Chase began to feel some soreness in the first week, and quickly worked to correct his technique. "Once I addressed my form, my resting state became normal," he says, adding that doing the burpees also left him feeling more energetic. "I was a bit more animated than usual, I'd been doing my workouts in the gym for a long time, and when you're doing a big movement like this that incorporates your whole body and gets you off the floor, you just walk around feeling more confident than if you were doing just an isolated curl."
He built the 100 burpees into his morning schedule, along with coffee and walking the dog. However, there were some days when he overslept, so he would then carve out time during his lunch break at work to do the 100 reps. He also found that the repetition helped him identify the optimal conditions for doing his daily workout. "When you do the same thing in nearly the same way every day, you realise how those little lifestyle factors affect your performance in profound ways," he says. "There were days that I had coffee before I did them, days that I didn't. There were days that I was out late with my friends, and those were the worst days... Not only does lifestyle affect your performance, it also affects your resting heart rate."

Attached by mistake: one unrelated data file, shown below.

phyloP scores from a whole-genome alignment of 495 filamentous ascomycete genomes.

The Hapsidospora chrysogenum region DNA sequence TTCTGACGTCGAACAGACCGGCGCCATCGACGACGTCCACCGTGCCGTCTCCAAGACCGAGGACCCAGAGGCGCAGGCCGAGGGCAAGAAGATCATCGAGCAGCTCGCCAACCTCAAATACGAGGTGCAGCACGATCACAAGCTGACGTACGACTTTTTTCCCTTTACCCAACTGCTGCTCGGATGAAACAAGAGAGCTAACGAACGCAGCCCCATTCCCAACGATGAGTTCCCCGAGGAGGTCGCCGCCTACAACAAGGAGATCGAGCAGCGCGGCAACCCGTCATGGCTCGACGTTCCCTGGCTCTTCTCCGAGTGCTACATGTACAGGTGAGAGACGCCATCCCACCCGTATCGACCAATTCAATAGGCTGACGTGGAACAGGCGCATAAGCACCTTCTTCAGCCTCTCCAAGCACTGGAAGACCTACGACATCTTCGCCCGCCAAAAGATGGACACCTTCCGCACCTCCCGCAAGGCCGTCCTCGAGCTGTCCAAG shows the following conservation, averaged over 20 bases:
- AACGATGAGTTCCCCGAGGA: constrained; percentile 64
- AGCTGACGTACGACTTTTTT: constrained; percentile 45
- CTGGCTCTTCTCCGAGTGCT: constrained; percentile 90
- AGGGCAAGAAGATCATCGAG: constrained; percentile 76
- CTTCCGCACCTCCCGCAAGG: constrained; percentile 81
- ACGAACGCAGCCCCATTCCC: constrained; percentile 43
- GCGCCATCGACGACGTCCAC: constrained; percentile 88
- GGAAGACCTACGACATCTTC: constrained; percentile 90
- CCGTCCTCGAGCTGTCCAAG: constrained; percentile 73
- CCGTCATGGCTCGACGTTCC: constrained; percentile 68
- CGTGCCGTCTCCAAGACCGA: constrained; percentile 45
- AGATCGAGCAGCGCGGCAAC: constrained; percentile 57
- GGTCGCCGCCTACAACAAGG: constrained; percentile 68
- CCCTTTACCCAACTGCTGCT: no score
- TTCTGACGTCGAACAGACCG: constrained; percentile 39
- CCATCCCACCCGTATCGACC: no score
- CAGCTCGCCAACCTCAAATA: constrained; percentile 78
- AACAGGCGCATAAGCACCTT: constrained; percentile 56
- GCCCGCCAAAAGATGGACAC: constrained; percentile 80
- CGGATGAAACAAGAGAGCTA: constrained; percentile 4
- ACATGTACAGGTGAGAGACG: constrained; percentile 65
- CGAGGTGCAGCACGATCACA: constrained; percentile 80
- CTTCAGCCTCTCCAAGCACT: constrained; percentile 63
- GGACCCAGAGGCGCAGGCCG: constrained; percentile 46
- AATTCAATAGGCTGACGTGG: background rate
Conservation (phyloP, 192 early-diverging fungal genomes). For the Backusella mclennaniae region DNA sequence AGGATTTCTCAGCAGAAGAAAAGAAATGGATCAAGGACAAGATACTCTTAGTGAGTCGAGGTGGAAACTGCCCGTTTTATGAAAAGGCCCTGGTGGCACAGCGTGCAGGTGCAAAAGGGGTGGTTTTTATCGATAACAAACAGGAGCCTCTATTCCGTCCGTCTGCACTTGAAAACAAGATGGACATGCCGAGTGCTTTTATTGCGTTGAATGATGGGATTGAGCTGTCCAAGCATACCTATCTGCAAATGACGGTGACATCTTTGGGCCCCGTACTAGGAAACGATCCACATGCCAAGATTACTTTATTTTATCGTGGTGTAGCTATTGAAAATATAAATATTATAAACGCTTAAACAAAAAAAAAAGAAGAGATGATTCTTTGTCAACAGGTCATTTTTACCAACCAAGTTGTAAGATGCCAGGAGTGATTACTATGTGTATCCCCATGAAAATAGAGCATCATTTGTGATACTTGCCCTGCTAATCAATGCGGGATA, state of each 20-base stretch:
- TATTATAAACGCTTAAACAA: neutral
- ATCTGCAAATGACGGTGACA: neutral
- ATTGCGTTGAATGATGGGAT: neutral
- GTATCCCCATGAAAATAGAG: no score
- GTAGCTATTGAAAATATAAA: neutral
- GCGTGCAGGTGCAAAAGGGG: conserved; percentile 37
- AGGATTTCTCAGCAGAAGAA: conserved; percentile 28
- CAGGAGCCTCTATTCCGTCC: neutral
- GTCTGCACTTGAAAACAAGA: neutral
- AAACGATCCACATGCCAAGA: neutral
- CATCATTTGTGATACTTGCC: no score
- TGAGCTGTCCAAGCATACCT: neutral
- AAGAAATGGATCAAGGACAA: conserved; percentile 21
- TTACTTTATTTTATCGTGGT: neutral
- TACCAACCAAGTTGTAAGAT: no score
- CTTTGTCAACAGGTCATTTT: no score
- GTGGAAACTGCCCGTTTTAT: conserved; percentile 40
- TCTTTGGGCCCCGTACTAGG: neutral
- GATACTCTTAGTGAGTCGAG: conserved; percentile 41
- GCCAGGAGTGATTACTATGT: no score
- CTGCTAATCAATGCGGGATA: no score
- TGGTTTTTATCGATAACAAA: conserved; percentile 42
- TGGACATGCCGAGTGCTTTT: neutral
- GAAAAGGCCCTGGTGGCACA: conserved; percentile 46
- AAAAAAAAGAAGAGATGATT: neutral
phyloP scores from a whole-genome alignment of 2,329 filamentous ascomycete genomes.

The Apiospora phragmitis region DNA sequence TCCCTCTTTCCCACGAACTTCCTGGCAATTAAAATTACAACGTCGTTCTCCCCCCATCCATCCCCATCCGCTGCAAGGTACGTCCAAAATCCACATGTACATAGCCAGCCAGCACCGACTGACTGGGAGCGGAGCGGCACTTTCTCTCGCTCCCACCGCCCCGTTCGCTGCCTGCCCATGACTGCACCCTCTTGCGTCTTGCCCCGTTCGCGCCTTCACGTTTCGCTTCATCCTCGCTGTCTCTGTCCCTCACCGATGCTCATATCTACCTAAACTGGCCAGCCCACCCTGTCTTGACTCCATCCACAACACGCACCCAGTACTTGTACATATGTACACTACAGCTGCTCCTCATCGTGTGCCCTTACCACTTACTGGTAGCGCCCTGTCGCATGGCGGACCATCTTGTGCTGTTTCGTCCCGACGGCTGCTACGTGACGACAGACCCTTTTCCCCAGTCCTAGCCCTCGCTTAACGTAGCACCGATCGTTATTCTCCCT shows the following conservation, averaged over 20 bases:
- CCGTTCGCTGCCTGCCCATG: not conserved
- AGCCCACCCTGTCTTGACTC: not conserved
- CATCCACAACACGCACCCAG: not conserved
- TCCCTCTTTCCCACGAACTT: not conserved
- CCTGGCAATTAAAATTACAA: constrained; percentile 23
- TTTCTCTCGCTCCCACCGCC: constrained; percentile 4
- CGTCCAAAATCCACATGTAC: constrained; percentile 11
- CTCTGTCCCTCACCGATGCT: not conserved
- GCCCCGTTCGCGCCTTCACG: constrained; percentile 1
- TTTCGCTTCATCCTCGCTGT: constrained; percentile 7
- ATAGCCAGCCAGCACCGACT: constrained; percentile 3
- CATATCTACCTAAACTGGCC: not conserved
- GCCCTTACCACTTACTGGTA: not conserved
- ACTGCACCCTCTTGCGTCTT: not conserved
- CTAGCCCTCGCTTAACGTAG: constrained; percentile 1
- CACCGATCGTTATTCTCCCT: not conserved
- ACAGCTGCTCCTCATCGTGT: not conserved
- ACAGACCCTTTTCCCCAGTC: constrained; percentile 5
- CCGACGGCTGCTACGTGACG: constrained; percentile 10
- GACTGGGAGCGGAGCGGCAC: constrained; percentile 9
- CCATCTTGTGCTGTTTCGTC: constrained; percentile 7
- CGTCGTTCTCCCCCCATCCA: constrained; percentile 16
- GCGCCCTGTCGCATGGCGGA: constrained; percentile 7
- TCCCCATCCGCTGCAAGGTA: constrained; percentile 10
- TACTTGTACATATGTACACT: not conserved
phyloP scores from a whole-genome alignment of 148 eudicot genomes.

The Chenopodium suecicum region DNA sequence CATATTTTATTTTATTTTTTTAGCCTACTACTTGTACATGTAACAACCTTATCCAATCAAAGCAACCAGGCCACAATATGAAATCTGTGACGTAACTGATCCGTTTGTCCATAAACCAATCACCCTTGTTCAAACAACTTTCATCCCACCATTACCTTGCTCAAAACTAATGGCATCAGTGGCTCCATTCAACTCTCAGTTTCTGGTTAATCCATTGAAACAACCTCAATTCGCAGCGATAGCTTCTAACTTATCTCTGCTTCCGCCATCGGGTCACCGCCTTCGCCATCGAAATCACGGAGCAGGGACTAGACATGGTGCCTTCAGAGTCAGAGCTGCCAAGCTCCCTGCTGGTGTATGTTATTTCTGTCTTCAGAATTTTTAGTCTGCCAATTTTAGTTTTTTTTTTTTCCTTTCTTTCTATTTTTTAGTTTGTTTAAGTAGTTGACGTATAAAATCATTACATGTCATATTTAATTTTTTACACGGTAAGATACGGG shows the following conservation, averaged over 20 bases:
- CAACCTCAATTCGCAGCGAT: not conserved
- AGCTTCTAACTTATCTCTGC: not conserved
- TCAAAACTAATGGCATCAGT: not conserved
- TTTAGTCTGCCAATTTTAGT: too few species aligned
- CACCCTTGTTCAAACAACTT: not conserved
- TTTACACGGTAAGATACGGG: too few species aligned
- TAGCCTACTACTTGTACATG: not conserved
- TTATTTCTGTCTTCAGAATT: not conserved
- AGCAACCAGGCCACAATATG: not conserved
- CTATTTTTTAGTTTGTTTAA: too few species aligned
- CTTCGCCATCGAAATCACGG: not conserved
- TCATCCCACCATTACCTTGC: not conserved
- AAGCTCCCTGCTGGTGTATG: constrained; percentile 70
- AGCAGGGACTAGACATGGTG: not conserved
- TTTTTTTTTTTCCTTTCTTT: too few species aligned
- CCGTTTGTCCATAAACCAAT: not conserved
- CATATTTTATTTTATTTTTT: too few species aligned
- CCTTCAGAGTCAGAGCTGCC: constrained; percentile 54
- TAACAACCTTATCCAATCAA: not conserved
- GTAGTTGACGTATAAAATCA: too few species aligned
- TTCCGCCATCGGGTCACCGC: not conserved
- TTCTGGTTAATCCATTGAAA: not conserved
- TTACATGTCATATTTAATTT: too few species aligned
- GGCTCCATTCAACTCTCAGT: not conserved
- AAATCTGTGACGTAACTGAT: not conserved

While naturally inclined to obsess over tracking his performance, Chase admits that it can be liberating to forget about the numbers. He'd been relying on his Fitbit for the challenge, but then it broke, so he had to forge ahead without all of the data to hand. "Really, I just had to do it," he says. "It's not about the numbers. How you feel is the biggest concern."
He also learned the benefits of HIIT exercises as a quick and efficient way of working out. "People in the gym would be like 'that's crazy, I can't believe you're doing that,' then they'd jump on the treadmill for an hour. Meanwhile, I was out of there in 15 minutes." He describes his own personal approach to working out as: "Do less, with intention."
"After a while, it kind of became a meditation. After a while, I stopped listening to music," he says. "I just showed up and it was just me, and my breath, and my movement, and this internal mantra that just said 'fall down, get back up.'"
This article originally appeared on Men's Health